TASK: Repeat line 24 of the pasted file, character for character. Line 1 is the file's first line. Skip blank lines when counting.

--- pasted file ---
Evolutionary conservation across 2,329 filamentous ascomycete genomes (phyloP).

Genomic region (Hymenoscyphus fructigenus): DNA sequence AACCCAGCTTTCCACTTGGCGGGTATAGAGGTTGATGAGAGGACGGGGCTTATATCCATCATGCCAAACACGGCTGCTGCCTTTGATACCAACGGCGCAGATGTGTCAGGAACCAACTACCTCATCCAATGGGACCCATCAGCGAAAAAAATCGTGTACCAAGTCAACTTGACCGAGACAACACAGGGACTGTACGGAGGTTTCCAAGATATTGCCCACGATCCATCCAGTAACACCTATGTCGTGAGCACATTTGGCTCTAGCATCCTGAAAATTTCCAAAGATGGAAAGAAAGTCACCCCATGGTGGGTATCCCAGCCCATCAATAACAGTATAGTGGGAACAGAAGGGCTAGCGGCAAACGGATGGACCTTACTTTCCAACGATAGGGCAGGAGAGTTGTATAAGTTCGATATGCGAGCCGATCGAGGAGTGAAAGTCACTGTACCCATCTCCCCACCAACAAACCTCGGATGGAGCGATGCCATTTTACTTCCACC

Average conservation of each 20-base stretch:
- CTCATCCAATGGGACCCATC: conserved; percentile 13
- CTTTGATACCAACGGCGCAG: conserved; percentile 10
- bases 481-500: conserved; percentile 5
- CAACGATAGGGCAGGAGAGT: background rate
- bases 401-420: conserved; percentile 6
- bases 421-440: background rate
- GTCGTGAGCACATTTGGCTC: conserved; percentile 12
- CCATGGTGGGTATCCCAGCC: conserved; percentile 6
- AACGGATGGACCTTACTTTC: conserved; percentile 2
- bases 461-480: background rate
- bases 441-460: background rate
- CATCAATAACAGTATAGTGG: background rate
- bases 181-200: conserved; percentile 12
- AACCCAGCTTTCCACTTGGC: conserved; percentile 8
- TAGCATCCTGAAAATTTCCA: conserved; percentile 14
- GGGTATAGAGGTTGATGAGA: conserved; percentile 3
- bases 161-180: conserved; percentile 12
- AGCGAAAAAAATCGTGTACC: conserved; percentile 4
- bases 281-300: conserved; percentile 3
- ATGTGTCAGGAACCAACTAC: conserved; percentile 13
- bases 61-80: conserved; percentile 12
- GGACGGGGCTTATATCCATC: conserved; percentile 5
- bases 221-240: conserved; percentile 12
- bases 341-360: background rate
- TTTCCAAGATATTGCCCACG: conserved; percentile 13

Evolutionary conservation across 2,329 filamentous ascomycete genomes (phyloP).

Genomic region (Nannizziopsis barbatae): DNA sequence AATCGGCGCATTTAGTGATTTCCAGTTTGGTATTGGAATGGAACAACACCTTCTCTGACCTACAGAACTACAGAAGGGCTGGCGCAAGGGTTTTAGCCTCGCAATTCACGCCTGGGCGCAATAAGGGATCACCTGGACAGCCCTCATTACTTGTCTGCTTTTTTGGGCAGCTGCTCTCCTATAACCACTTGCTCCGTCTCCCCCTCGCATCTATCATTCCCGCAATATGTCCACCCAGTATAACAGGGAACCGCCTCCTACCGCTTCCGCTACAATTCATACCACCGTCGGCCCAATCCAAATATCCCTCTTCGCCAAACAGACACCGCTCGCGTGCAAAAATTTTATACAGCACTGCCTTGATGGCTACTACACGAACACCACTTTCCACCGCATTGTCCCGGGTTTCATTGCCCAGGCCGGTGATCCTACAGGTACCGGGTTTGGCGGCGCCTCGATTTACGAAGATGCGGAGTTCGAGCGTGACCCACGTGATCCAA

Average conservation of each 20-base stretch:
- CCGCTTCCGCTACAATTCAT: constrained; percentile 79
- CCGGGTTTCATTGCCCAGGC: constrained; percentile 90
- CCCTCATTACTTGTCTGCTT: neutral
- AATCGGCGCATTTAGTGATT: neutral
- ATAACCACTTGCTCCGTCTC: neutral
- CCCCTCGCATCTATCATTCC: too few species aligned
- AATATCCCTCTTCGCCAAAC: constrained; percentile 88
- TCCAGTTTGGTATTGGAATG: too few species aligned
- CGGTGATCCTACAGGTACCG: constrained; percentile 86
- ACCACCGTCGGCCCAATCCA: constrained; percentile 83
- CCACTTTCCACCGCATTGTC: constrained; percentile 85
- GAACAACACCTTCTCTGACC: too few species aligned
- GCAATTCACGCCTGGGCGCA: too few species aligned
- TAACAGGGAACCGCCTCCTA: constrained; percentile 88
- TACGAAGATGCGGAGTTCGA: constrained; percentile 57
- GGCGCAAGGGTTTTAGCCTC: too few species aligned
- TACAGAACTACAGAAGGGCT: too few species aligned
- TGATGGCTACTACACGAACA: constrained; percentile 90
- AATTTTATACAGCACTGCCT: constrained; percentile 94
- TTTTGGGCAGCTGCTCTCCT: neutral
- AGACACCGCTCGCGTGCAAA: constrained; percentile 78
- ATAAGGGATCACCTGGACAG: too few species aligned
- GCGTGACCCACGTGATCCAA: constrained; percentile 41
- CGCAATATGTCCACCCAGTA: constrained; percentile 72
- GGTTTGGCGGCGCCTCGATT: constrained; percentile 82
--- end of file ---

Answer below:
- bases 61-80: conserved; percentile 12